Illness can cause major, unplanned, and unwelcome changes in our lives. It also can wreak havoc with our finances. If you’ve learned recently that you, or someone in your family, has a chronic or serious illness, you’ll need to take steps to plan for the financial implications.
Consider such questions as whether or not the illness will result in loss of income, and how your savings will be affected. If your husband is the primary wage earner, for instance, and has just been diagnosed with lung cancer, how much longer may he be able to work? And, might you be forced to leave your job in order to care for him?
Check first to see what benefits may be available through the ill person’s place of employment. Someone who is already sick won’t be able to get disability insurance, but if you or your family member has a policy, look over the terms and discuss how you’ll use the benefits from it. Look at the terms of health insurance policies and try to anticipate any costs you may have to cover on your own.
Hopefully, you have an emergency fund containing about six months worth of wages put aside to help you to meet expenses and cover lost wages, if applicable. If the ill person is married and the primary earner for the family, the spouse may have to get a job to help meet expenses. You may choose to consult a financial advisor to help you work out how you’ll deal with your changing situation.
Medicare, the federal health insurance program for people over 65, also covers certain disabled people who are younger than 65. To find out if you or a family member may qualify, go to Medicare’s web site at www.medicare.gov. You’ll be able to get a phone number for an office near you and can make an appointment for a consultation.
If you or your family member is able to be at home during the illness, look into community services in your area that may provide in-home help or funding for in-home help for the ill and their caregivers. These services range from unskilled help with chores such as dressing, cooking, or bathing, to fully skilled nursing care. The cost of such services, of course, varies depending on where you live and what type of help you need. Unskilled care normally can be obtained for anywhere from $8 an hour or higher, while skilled nursing care can cost upward of $40 an hour.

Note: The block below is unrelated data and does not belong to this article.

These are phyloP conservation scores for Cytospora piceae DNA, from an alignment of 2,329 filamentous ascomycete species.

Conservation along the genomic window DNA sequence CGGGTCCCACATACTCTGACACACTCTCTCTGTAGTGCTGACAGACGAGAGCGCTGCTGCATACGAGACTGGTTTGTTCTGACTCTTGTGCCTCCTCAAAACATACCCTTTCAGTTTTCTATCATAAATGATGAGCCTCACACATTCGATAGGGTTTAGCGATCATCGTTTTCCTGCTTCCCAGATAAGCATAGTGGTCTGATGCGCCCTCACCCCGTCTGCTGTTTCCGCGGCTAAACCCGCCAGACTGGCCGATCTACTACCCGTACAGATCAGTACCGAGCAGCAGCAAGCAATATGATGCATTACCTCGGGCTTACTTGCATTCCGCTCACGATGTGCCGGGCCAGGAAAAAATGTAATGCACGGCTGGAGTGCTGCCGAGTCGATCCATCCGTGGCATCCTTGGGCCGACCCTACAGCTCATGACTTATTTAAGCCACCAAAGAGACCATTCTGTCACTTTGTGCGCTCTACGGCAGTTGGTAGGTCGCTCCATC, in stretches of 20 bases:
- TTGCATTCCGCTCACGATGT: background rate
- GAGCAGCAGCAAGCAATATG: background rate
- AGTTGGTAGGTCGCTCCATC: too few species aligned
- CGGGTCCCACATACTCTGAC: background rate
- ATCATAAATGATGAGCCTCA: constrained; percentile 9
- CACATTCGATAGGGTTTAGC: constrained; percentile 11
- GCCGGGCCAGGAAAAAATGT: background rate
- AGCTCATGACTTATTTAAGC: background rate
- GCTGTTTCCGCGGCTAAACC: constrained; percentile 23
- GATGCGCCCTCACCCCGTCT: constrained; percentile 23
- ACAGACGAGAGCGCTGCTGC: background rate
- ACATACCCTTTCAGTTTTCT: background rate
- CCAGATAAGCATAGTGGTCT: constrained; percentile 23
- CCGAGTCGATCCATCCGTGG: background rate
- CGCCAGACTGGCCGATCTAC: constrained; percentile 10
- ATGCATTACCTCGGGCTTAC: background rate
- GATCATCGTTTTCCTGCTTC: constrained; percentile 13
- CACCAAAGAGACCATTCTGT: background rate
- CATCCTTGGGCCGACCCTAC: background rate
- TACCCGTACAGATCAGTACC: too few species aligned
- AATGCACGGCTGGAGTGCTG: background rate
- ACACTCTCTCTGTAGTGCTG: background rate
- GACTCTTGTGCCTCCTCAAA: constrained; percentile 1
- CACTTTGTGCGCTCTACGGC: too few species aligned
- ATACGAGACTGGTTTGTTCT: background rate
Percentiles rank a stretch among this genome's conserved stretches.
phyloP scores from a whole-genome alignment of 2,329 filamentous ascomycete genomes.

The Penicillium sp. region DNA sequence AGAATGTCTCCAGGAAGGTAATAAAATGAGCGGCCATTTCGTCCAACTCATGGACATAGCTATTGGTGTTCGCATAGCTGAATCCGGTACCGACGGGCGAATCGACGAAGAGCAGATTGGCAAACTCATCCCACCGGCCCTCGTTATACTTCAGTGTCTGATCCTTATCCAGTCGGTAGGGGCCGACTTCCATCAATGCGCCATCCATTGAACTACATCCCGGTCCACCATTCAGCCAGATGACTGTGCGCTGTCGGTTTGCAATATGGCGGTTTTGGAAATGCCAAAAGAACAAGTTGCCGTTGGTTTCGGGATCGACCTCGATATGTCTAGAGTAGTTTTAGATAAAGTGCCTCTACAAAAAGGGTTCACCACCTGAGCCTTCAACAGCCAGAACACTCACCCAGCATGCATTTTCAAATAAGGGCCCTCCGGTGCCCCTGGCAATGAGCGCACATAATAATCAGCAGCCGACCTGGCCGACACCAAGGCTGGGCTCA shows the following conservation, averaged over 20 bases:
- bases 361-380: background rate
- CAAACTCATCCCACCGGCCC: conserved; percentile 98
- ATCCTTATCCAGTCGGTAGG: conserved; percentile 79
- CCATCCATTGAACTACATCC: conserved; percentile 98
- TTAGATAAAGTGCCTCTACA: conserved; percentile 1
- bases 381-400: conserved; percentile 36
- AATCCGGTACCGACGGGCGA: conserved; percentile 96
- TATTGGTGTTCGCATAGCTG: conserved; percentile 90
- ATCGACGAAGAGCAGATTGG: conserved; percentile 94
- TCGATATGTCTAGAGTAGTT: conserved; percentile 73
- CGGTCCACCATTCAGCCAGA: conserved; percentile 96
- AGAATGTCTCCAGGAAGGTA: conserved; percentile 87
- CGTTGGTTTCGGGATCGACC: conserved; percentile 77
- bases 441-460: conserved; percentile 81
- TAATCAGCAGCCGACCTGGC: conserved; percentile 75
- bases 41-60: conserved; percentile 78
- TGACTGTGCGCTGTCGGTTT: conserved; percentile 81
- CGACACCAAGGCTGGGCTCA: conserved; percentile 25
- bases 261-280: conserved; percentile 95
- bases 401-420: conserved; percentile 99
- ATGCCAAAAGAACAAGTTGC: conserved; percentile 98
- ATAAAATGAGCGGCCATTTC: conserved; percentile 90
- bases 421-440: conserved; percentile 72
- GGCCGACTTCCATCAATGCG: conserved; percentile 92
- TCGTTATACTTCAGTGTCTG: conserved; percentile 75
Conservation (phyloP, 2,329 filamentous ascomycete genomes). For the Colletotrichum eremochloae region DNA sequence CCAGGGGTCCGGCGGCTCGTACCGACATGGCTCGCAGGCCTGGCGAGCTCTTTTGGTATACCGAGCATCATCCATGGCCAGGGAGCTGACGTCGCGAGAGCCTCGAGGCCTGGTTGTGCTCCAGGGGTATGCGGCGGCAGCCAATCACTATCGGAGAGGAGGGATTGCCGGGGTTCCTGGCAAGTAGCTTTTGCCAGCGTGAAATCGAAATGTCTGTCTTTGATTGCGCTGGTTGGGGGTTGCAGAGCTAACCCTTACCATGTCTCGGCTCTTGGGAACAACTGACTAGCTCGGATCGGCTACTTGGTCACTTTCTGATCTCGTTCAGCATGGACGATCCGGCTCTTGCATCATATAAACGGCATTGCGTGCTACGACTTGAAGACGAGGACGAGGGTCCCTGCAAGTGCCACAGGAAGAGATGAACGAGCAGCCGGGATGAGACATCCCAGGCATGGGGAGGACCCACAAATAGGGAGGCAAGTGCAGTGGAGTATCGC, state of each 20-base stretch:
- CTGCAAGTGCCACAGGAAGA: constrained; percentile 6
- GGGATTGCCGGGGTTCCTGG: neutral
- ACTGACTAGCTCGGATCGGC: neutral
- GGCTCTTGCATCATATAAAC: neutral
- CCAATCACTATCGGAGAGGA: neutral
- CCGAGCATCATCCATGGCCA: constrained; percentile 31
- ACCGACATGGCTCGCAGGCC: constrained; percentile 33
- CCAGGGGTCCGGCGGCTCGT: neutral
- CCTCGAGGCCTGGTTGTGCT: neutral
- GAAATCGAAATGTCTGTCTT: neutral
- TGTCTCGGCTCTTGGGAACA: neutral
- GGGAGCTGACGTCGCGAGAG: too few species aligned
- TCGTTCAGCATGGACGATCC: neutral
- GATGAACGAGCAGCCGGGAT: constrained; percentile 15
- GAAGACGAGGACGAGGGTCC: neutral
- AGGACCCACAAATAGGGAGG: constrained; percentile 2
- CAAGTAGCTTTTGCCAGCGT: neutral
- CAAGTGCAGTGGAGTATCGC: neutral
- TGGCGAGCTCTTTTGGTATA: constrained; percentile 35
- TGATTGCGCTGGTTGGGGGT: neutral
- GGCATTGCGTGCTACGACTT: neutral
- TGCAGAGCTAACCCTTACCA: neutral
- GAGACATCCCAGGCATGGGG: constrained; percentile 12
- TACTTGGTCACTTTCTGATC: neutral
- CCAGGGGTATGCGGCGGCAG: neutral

If you and your spouse or partner were forward thinking and had purchased long-term care insurance, be sure to check on what services are covered. Many people think long-term care insurance is for nursing home care, but most policies cover services such as home health care, assisted living care, and the cost of community-based services.
Serious or chronic illness is a great source of stress, both to the person suffering from it and for family members. Don’t hesitate to talk to your doctor, a trusted friend, or your minister or rabbi about how you’re feeling.
Life changes, while challenging, also can be rewarding. They allow us opportunity for growth and offer a chance for us to assess where we are in life and where we’ve come from. Life changes also can be financially challenging. Being prepared to deal with these changes on all levels can go a long way in bringing us through them successfully.